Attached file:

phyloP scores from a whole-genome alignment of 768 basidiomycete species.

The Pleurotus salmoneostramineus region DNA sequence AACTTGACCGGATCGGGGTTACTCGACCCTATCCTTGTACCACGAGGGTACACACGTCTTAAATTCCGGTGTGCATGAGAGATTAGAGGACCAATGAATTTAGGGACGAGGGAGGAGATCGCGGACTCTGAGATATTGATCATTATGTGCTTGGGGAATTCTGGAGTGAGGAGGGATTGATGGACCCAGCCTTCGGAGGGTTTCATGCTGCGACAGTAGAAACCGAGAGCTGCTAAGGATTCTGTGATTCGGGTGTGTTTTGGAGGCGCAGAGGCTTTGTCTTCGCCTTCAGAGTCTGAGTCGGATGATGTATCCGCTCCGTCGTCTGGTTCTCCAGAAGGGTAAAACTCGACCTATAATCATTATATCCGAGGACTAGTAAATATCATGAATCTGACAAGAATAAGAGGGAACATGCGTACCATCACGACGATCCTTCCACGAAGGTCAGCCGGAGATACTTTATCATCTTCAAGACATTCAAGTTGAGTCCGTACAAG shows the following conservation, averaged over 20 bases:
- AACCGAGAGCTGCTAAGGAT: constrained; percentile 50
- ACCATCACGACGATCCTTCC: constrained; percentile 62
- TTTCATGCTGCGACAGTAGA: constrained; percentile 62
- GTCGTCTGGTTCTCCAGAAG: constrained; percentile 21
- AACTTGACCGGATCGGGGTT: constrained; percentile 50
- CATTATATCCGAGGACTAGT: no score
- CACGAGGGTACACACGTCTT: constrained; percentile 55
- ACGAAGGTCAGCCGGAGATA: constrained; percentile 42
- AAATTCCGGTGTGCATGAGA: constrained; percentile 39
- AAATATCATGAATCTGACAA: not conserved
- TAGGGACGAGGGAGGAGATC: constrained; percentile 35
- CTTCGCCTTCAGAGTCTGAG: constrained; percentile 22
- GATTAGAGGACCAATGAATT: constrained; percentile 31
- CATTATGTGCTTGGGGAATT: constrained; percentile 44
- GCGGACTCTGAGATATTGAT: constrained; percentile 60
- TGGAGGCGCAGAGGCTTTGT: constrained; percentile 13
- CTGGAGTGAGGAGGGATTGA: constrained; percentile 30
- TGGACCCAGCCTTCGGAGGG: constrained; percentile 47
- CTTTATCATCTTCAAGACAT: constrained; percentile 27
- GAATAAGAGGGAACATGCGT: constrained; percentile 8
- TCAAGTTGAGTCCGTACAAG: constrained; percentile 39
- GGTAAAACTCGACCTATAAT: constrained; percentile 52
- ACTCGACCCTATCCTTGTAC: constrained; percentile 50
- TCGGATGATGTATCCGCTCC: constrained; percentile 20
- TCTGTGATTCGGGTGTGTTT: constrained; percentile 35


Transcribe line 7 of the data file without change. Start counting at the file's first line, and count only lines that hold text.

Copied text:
- AACTTGACCGGATCGGGGTT: constrained; percentile 50